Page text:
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Renters' group ambushes Witmer

Kitchener- Waterloo Record - April 25, 2002
by Frank Etherington

WATERLOO — Angry seniors ambushed Ontario deputy premier Liz Witmer in Waterloo yesterday, demanding her government take action to control rents. But Witmer, also the MPP for Kitchener-Waterloo, left the grannies and granddads raging when she told them she could do little about the issue except make their feelings known at Queen's Park.

Soon after a seminar organized by Witmer to give seniors housing information, the MPP told tenants -- members of Renters Educating and Networking Together -- she could not take their petition to Queen's Park. Because of her cabinet position, she said she would get Waterloo-Wellington MPP Ted Arnott to handle the petition.

Witmer further frustrated seniors when they asked her about news stories during her campaign for the premier's position in which she said she would consider reinstating rent controls if she got the job.

Witmer denied she ever made the comments at a Toronto meeting held to debate an increasing need for affordable housing across the province.

Mary Pappert, 71, a spokeswoman for the tenant group, said Witmer's comments were "extremely disappointing."

"We are her constituents and this is supposed to be a housing seminar. We came here expecting a dialogue and we got nothing," she said.

Pappert, who said her group has about 1,000 members in six high-rise apartment buildings, gave Witmer material that documents the plight of some Waterloo Region seniors.

It said tenants living on fixed incomes risk losing apartments unless the province freezes rents.

Pappert said 65 per cent of group members are seniors who are circulating a petition urging the Tory government to freeze rents for two years.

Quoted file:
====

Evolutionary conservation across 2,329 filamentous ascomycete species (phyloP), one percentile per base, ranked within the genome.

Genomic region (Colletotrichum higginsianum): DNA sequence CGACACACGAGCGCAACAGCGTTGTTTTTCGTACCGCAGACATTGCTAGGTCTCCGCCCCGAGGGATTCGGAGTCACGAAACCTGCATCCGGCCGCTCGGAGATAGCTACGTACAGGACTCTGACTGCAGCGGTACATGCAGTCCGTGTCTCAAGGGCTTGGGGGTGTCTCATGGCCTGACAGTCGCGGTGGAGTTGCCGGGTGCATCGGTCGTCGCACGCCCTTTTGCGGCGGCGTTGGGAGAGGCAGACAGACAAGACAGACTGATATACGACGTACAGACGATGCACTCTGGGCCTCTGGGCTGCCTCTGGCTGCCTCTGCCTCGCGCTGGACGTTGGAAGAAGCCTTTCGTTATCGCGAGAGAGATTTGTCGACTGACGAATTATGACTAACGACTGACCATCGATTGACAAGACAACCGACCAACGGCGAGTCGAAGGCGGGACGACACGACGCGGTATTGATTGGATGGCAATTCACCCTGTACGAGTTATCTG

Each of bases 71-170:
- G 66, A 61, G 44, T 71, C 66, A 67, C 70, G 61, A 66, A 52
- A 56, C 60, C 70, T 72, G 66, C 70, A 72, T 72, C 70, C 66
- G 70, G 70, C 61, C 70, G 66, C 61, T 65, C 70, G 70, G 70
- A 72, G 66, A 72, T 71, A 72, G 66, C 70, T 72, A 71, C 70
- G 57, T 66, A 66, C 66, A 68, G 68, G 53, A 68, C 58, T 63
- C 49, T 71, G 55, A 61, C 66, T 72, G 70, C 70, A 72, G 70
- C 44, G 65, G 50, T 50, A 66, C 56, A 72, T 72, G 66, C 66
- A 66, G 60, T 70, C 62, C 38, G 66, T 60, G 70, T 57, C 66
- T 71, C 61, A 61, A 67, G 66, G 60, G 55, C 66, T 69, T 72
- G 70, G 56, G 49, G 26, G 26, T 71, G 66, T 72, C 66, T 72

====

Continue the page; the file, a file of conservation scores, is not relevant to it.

Pappert, who has lived in her Margaret Avenue apartment for 18 years, disagreed with statistics published recently by the Canada Mortgage and Housing Corp.

The data showed the average rent for a two-bedroom apartment in Kitchener is $722. Pappert said her group has seen local rents for two-bedroom apartments as high as $1,100.

Under existing legislation, landlords are free to raise rents by as much as the market will tolerate once a tenant moves out and that helps fuel overall rent increases, Pappert said.

The group wants politicians to review the impact of the Ontario Tenant Protection Act which, in 1998, replaced rent-control legislation and eliminated rent controls on vacant units.

Group members said some local landlords have increased rents between 28 and 53 per cent in the past four years.

"Right now we have problems with homeless youths on the street (but) if we don't do something soon about rents, we will have seniors on fixed incomes out on the street," said Mildred Rodina, 72, of Kitchener.

Genevieve Ross, 81, of Kitchener, said she knows some elderly tenants who are living without telephones and other conveniences because they can no longer afford rents.

Geraldine Kergoat, 72, said she and her husband, Ray, live on fixed incomes and can't cope with rent hikes that have increased about 10 per cent in each of the past three years.

"This government should go back to rent controls to help seniors," she said. "Some of them just can't cope."

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